EU border controls and managing migration 

Migrants and refugees waiting at Catania port before being identified by Italian authorities and Frontex. © UNHCR/Francesco Malavolta  

The influx of migrants and the security of external borders is a challenge for Europe. Learn more about how Parliament is addressing the situation.

There were 1.83 million illegal crossings at the EU's external borders in 2015. This number dropped to 125,100 in 2020. The EU response to the migrant challenge includes measures to strengthen EU border controls and deal more efficiently with asylum applications.

Strengthening border management and security

The lack of internal border controls in the Schengen area must go hand in hand with compensatory measures to strengthen the external borders. MEPs underlined the severity of the situation in a resolution adopted in April 2016.

Systematic checks at the EU's external borders on everyone entering the Union - including EU citizens - were introduced in April 2017. In October 2017, Parliament backed a common electronic system to speed up checks at the Schengen area’s external borders and to register all non-EU travellers.

Following a vote in Parliament in July 2018, non-EU nationals exempt from visa requirements will have to get authorisation before travelling to the EU.

In December 2015, the European Commission put forward a proposal on establishing a European Border and Coast Guard with the aim of reinforcing the management and security of the EU's external borders and supporting national border guards.

The new agency, which was launched in October 2016, united Frontex and the national authorities responsible for border management. There are plans to give the agency a standing corps of 10,000 border guards by 2027.

In a resolution adopted in July 2021, Parliament approved the renewed Integrated Border Management Fund (IBMF) and agreed to allocate €6.24 billion to it. The new fund should help to enhance member states’ capacities in border management while ensuring fundamental rights are respected. It will also contribute to a common, harmonised visa policy, and introduce protective measures for vulnerable people arriving in Europe, notably unaccompanied children.

The fund will work closely with the new Internal Security Fund (ISF), focusing on tackling terrorism, organised crime and cybercrime. The ISF was also approved by Parliament in July 2021 with a budget of €1.9 billion.

The new EU Agency for Asylum and Asylum, Migration and Integration Fund

On 11 November, 2021, the Parliament backed the transformation of the European Asylum Support Office (EASO) into the EU Agency for Asylum, following an agreement with the Council. The revamped agency will help make asylum procedures in EU countries more uniform and faster. Its 500 experts will provide better support to national asylum systems facing a high caseload, making the overall EU migration management system more efficient and sustainable. In addition, the new agency will be in charge of monitoring whether fundamental rights are being respected in the context of international protection procedures and reception conditions in member states.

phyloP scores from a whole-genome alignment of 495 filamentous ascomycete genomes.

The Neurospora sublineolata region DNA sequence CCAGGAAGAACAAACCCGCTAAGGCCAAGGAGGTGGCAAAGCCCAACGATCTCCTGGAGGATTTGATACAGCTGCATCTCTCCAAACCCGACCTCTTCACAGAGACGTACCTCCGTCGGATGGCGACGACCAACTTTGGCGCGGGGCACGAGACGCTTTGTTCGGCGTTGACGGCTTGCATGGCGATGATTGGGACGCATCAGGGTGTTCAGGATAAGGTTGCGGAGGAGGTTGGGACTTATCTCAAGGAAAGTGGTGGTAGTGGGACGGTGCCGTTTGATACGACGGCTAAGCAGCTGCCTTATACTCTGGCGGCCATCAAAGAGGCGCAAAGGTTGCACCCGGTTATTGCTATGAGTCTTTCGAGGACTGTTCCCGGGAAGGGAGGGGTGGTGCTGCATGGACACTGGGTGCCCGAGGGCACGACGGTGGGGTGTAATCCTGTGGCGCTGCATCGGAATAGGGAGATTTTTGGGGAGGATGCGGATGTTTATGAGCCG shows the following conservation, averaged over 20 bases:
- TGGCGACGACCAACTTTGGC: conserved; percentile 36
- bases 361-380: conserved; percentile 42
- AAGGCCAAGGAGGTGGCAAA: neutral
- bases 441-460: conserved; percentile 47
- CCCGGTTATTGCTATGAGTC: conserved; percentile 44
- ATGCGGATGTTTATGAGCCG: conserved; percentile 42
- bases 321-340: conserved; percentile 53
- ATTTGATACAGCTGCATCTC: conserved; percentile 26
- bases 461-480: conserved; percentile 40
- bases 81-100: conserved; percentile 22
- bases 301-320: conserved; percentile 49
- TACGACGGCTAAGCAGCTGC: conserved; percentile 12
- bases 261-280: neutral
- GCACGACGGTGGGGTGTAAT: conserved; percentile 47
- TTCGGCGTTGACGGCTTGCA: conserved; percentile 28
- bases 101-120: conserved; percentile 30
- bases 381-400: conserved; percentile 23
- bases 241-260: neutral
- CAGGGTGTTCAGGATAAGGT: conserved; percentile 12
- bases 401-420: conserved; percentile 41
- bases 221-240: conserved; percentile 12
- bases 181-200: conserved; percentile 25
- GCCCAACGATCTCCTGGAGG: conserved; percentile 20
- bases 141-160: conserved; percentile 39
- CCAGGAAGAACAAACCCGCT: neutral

In a resolution adopted one month later, Parliament approved the renewed Asylum, Migration and Integration Fund (AMIF) budget for 2021-2027, which will increase to €9.88 billion. The new fund should contribute to strengthening the common asylum policy, develop legal migration, in line with member state needs, support the integration of non-EU nationals and contribute to the fight against irregular migration. The funds should also serve to push EU countries to share the responsibility of hosting refugees and asylum-seekers more fairly.

EU-Turkey agreement

The EU and Turkey came to an agreement in March 2016 on a plan to end irregular migration flows from Turkey to the EU. Both parties agreed to ensure improved reception conditions for refugees in Turkey and open up safe and legal channels to Europe for Syrian refugees.

In a report adopted on 19 May 2021, MEPs underlined Turkey’s important role as host to nearly four million refugees, noting that the challenges in addressing this crisis have increased due to the Covid-19 pandemic. They condemned, however, the use of migratory pressure as a tool for political leverage following reports that the country’s authorities encouraged migrants and refugees and asylum seekers with misleading information to take the land route to Europe through Greece.

Returning migrants more efficiently

In September 2016, Parliament approved a Commission proposal for a standard EU travel document to speed up the return of non-EU nationals staying irregularly in the EU without valid passports or identity cards.

The Schengen Information System is also being reinforced to help EU countries with the return of illegally staying non-EU nationals to their country of origin.

In a report adopted in December 2020, MEPs called for the better implementation of the EU Return Directive, urging EU countries to respect fundamental rights and procedural safeguards when applying EU legislation on returns, as well as prioritise voluntary returns.

Tackling the root causes of migration

Conflict, persecution, ethnic cleansing, extreme poverty and natural disasters can all be root causes of migration. In July 2015, MEPs urged the EU to adopt a long-term strategy to help counteract these factors.

In order to tackle the root causes of migration, an EU scheme aiming to mobilise €44 billion in private investment in neighbouring countries and in Africa was backed by MEPs on 6 July 2017.